November/December 2002
Page 8

Don't Forget

Seven Steps To Improve Your Memory

If we can preserve and maintain some kinds of memory as we age, can we do even better? Can we hope to improve? The answer from the experts is a heartening "Yes!" "Everyone can improve memory," says Danielle Lapp, a memory-training specialist at Stanford University, and author of Nearly Total Recall. In her training program at Stanford, Lapp has helped thousands of people to sharpen their storage and retrieval skills.

Here are some memory-strengthening tips from Lapp's book, and from Thomas Crook's How to Remember Names:

  1. Set Priorities: Don't expect to be able to juggle six things at once," says Lapp. Get mentally organized; distinguish between what's important to remember and what isn't;
  2. Sharpen The Focus: Crook suggests paying special attention to landmarks when you're doing your routine driving. "This will help you develop a more active sense of awareness," he says.
  3. Pause And Ponder: You can improve the amount of written material you can recall by as much as 300% if you simply stop to think about what you've read.
  4. Make Associations: Find key words, pictures, or letter combinations to help you remember. This is known as mnemonic memory. If you meet a woman named Rose, for example, remember her name by picturing the flower.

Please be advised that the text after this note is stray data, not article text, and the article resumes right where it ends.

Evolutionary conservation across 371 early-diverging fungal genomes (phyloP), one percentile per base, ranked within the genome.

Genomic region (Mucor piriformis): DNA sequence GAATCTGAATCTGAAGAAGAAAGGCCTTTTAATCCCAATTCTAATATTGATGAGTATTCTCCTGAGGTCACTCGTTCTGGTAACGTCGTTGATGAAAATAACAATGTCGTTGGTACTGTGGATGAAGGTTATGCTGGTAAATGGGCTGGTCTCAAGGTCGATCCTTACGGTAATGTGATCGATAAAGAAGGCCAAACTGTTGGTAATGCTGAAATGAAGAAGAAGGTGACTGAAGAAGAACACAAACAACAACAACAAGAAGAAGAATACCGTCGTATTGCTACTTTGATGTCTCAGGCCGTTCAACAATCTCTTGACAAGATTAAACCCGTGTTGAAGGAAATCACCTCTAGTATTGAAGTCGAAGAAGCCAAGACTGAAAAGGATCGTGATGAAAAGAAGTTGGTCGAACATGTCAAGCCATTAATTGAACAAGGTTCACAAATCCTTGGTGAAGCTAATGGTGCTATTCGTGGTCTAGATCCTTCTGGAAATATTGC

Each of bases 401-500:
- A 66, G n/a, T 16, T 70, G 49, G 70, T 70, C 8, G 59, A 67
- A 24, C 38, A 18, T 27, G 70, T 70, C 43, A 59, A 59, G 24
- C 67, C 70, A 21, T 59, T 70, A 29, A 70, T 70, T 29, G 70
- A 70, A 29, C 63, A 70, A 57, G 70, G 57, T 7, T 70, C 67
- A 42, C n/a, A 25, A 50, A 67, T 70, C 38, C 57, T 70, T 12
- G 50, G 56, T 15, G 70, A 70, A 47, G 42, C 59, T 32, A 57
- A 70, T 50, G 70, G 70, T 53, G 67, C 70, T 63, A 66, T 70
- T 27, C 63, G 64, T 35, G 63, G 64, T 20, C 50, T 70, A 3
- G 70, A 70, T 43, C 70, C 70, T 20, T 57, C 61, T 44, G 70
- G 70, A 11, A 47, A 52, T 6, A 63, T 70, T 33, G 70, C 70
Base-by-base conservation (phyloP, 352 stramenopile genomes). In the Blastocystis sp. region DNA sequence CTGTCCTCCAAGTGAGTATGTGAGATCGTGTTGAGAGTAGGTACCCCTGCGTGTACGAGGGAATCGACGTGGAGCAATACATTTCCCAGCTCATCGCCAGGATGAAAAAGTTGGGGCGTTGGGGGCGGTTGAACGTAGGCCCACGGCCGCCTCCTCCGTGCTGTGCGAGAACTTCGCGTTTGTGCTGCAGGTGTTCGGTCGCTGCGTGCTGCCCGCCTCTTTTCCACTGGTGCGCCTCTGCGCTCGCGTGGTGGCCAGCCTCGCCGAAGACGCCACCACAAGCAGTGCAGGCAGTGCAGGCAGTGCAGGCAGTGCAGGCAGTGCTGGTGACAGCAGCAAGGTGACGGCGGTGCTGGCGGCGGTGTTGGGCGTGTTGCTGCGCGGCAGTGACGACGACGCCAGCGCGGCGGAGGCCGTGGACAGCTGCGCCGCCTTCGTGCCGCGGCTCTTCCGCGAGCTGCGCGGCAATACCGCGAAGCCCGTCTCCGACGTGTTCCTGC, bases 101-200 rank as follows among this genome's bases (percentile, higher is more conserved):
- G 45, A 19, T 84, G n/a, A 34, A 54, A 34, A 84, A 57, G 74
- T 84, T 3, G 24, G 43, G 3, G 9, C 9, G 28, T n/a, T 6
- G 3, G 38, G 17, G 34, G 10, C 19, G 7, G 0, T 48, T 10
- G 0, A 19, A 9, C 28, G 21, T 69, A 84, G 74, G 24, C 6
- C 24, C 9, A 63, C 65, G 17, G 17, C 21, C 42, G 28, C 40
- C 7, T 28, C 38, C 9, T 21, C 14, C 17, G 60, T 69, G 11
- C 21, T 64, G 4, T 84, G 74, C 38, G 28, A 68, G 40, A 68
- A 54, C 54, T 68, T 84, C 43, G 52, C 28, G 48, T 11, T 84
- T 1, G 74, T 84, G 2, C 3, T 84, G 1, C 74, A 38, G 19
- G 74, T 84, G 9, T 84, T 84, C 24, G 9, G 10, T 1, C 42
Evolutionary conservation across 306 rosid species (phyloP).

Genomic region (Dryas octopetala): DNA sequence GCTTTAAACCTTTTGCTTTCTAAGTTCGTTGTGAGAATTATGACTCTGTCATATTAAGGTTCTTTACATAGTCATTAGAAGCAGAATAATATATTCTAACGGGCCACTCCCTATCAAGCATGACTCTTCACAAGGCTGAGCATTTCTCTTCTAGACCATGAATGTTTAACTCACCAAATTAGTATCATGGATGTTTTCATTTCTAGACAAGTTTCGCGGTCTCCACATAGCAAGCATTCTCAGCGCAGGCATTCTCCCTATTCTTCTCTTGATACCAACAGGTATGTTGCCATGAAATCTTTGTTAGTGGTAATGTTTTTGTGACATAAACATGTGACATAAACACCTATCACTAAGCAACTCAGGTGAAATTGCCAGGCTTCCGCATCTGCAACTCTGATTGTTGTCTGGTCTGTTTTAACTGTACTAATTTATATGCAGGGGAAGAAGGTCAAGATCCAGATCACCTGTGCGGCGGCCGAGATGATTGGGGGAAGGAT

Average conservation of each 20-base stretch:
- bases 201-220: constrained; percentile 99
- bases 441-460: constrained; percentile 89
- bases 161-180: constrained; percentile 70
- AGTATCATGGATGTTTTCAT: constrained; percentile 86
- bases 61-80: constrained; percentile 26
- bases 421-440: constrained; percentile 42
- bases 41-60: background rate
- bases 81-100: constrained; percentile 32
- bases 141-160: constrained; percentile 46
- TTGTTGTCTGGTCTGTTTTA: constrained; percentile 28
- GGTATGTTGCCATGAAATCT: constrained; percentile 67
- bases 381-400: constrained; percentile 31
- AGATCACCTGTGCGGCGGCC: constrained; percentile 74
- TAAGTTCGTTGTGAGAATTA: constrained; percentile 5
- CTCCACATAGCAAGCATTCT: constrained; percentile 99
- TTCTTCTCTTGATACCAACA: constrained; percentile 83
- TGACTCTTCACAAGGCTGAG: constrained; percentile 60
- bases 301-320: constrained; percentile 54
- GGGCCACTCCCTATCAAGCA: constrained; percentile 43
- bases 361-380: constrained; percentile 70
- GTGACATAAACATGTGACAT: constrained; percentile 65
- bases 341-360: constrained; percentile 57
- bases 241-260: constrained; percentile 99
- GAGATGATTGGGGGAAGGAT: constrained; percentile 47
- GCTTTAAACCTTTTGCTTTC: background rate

5. Use Your Senses: "When you order a dish at a restaurant," Crook writes, "note the texture, the subtle flavorings, the temperature, and the colors." In general, use as many of your senses as you can to aid in remembering.
  6. Do Your Exercises: Memorize numbers that may be important to you, such as your drivers' license and Social Security numbers. When you're at a party, make it a point to remember the names of at least four of the new people you meet. When you write your shopping list, try to remember all the items without looking when you get to the market.
  7. Be Kind To Yourself: Losing the car keys or forgetting the name of your bridge partner for a moment is not a sign of mental disintegration.

From Tacoma (WA) Newsletter via S. Brevard (FL) OSTOMY NEWSLETTER, Dec. 2001, via Inside Out On-line Nov/Dec 2002.

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